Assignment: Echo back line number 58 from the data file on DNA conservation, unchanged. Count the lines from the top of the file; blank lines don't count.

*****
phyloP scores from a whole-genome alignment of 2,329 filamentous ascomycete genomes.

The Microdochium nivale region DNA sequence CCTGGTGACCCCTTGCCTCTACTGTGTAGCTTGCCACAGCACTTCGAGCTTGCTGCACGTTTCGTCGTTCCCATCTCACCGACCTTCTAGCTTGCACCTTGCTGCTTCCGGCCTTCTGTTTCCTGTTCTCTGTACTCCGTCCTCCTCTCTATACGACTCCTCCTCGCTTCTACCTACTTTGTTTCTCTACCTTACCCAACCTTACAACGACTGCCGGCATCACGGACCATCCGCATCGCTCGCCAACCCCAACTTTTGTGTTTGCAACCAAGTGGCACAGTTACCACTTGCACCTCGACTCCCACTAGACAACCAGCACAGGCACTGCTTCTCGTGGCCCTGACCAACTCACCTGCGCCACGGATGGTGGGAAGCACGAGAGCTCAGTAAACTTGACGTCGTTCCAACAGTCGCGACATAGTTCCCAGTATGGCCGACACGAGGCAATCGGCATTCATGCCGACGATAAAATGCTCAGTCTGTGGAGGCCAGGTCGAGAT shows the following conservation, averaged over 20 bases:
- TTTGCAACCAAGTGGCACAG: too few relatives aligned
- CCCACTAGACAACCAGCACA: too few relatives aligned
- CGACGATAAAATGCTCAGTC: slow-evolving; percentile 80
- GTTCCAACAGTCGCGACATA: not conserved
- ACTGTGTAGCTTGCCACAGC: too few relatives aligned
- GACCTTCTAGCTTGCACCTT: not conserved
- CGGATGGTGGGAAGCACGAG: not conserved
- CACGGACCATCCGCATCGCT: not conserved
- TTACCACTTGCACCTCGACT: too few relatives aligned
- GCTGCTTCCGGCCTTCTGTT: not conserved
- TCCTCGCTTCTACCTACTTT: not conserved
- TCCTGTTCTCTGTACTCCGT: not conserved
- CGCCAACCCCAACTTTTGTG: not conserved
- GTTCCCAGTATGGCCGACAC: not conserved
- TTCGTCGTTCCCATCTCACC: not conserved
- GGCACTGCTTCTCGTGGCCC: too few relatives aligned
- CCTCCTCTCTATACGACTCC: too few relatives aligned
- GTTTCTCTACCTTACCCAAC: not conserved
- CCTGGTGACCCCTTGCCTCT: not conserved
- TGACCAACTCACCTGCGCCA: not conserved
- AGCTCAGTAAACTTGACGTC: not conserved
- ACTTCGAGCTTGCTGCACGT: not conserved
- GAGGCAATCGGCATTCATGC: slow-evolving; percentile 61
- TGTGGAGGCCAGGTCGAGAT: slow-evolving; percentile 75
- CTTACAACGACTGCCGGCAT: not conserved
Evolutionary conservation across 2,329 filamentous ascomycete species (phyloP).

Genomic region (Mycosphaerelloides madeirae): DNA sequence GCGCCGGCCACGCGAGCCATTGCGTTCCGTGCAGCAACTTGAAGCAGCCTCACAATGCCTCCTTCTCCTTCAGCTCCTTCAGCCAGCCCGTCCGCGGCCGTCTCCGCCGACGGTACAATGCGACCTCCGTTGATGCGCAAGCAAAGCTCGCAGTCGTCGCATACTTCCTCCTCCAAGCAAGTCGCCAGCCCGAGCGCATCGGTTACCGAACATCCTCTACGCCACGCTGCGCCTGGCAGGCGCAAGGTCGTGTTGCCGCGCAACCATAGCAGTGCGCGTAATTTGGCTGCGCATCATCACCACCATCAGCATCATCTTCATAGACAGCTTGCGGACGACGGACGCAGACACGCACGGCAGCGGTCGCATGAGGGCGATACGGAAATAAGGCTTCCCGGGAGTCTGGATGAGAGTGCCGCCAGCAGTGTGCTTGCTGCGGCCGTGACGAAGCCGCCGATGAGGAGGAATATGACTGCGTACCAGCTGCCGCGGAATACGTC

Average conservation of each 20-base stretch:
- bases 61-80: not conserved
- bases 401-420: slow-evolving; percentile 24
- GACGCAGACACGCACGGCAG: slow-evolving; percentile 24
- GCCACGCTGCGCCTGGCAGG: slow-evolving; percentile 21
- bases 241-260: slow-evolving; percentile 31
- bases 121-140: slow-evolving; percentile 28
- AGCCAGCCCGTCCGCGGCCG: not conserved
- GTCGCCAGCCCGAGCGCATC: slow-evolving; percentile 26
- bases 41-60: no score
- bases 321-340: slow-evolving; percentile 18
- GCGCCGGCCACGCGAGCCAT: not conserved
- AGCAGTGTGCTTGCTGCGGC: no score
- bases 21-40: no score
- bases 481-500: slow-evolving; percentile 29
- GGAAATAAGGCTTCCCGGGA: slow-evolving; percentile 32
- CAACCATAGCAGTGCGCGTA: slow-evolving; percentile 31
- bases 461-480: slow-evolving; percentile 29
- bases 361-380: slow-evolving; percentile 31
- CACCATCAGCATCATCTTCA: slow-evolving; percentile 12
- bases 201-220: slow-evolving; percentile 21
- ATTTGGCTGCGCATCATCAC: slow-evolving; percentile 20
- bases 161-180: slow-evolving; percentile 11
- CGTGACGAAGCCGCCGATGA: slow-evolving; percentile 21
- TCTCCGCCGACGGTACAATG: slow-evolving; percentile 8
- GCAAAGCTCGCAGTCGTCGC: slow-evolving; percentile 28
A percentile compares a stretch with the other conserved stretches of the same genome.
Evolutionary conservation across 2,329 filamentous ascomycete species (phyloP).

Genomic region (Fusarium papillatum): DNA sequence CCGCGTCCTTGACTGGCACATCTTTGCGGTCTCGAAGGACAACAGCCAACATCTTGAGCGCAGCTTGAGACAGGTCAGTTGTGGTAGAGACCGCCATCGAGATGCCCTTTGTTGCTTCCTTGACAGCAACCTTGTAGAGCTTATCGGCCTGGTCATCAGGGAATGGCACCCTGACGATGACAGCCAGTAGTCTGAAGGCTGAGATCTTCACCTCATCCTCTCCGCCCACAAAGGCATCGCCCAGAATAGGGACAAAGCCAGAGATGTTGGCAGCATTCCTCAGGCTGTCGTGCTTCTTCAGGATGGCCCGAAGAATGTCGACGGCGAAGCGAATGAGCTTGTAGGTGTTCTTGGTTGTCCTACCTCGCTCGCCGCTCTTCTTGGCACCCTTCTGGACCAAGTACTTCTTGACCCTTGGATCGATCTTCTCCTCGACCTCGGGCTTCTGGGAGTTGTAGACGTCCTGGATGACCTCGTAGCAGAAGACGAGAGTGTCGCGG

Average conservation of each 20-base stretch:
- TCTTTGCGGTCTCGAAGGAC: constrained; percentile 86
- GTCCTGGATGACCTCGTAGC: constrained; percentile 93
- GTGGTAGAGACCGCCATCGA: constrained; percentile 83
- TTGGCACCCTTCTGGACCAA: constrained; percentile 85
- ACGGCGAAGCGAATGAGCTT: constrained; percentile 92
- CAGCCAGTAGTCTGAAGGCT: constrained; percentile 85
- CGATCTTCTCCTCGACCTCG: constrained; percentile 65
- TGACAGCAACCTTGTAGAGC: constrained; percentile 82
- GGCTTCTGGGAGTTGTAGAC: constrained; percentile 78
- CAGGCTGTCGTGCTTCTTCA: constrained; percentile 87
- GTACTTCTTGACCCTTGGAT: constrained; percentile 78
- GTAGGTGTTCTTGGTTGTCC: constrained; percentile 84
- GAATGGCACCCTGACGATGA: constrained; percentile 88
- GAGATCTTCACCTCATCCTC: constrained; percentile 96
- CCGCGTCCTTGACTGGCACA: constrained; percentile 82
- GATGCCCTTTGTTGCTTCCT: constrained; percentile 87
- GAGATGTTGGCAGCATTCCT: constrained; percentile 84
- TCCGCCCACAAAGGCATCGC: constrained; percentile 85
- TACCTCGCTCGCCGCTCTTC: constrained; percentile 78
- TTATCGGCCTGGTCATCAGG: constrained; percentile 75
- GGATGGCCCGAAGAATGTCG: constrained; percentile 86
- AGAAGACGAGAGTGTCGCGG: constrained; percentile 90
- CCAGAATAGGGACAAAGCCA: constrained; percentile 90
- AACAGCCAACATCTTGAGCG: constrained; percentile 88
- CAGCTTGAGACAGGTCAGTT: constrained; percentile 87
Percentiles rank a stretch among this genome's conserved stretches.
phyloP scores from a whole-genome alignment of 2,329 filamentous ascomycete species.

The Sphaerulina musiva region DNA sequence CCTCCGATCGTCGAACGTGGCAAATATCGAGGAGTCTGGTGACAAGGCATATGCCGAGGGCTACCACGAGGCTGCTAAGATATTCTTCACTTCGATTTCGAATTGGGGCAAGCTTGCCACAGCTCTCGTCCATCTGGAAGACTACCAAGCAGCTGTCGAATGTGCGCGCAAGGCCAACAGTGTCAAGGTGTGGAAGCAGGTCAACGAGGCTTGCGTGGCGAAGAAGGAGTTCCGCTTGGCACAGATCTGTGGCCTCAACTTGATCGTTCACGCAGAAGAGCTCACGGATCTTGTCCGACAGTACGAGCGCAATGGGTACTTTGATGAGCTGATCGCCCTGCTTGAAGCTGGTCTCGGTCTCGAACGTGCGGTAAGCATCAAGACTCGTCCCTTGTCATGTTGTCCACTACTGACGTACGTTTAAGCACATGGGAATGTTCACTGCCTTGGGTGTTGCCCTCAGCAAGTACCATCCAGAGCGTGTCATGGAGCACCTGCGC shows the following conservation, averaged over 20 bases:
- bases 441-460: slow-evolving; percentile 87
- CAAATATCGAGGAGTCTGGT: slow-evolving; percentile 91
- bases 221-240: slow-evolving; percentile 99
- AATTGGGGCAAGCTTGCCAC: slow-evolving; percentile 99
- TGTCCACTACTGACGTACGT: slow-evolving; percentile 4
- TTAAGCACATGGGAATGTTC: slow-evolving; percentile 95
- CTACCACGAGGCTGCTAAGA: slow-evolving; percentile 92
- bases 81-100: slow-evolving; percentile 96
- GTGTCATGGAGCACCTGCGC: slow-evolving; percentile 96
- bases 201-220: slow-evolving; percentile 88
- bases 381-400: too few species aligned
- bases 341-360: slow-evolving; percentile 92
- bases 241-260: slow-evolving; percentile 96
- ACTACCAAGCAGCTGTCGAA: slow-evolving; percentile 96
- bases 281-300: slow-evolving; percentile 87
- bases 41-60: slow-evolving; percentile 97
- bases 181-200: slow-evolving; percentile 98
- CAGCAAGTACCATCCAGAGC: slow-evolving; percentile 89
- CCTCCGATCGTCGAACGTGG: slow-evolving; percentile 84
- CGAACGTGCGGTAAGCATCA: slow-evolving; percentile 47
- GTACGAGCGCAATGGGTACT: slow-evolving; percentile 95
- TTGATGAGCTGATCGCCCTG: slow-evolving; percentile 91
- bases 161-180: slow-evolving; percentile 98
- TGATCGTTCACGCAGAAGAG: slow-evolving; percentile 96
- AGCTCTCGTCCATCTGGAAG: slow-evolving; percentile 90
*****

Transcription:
Genomic region (Fusarium papillatum): DNA sequence CCGCGTCCTTGACTGGCACATCTTTGCGGTCTCGAAGGACAACAGCCAACATCTTGAGCGCAGCTTGAGACAGGTCAGTTGTGGTAGAGACCGCCATCGAGATGCCCTTTGTTGCTTCCTTGACAGCAACCTTGTAGAGCTTATCGGCCTGGTCATCAGGGAATGGCACCCTGACGATGACAGCCAGTAGTCTGAAGGCTGAGATCTTCACCTCATCCTCTCCGCCCACAAAGGCATCGCCCAGAATAGGGACAAAGCCAGAGATGTTGGCAGCATTCCTCAGGCTGTCGTGCTTCTTCAGGATGGCCCGAAGAATGTCGACGGCGAAGCGAATGAGCTTGTAGGTGTTCTTGGTTGTCCTACCTCGCTCGCCGCTCTTCTTGGCACCCTTCTGGACCAAGTACTTCTTGACCCTTGGATCGATCTTCTCCTCGACCTCGGGCTTCTGGGAGTTGTAGACGTCCTGGATGACCTCGTAGCAGAAGACGAGAGTGTCGCGG